Customers of many other utilities across the nation have been happy to see their electricity rates fall thanks to recent federal tax cuts. North Carolinians have to be wondering if we could see the same thing happening here.

The Public Staff of the N.C. Utilities Commission (NCUC) has looked at the numbers and thinks yes, we should. They have requested that the NCUC reject Duke Energy Carolina’s request for a 13.3 percent rate hike in favor of a 6.4 percent rate cut.

Charlotte Business Journal explains:

Duke had initially called for more than $612 million in new revenue from a rate hike it proposed in August. This winter, Duke adjusted its proposal down to $598.7 million in additional annual revenue — about a 13.3% increase of current rates.

The Public Staff says Duke’s revenue needs don’t justify an increase in rates. After dismissing costs they consider unreasonable or imprudent and adjusting the return Duke should expect to make on its investments, the Public Staff’s technical and financial experts proposed cutting the annual revenue significantly. …

The Public Staff calls for cutting about $210 million in revenue to reflect the lower taxes that Duke Carolinas will pay under the recently enacted federal income tax cut. It proposes slashing $190 million more from the annual revenue requirement by setting Duke’s return on equity at 9.1% rather than the 10.75% Duke Carolinas proposed as well as requiring that the capital structure be made up of 50% equity and 50% debt.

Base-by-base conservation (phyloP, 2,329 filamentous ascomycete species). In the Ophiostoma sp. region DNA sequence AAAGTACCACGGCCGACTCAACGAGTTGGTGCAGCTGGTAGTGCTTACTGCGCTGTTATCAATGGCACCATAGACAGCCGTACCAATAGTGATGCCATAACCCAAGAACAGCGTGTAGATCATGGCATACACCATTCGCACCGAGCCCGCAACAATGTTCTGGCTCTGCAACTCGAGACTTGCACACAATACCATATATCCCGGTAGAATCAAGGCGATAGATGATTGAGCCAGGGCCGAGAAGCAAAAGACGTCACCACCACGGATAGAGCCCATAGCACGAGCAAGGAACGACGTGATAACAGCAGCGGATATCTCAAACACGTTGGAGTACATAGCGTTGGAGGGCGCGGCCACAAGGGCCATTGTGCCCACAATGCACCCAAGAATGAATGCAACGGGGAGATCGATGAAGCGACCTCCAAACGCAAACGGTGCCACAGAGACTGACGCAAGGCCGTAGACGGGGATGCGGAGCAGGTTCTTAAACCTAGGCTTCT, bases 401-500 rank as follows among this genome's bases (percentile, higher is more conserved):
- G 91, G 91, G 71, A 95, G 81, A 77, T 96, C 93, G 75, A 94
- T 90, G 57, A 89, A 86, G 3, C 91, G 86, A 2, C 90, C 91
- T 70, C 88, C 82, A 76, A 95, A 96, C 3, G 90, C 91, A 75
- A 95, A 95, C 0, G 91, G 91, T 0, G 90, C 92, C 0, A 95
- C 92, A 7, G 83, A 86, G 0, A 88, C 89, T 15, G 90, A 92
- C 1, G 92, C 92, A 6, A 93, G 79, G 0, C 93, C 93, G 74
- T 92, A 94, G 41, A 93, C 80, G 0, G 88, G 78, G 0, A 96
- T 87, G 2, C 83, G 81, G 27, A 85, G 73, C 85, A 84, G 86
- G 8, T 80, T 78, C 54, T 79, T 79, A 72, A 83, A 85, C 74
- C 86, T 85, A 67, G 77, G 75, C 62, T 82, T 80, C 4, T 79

Duke had proposed 53% equity and 47% debt. … The staff also recommends cutting about $113 million in annual revenue by requiring Duke to pay some of the costs for upgrading its coal-ash disposal practices.

The Public Staff is an independent government agency whose role is to advocate for utility customers before the NCUC, a role it has not always fulfilled. Same as with utility requests, the NCUC is under no requirement to take any or all of Public Staff recommendations.

Still, this should be an issue of keen interest to electricity consumers. After all, electricity is a basic human necessity that especially impacts poor families’ budgets.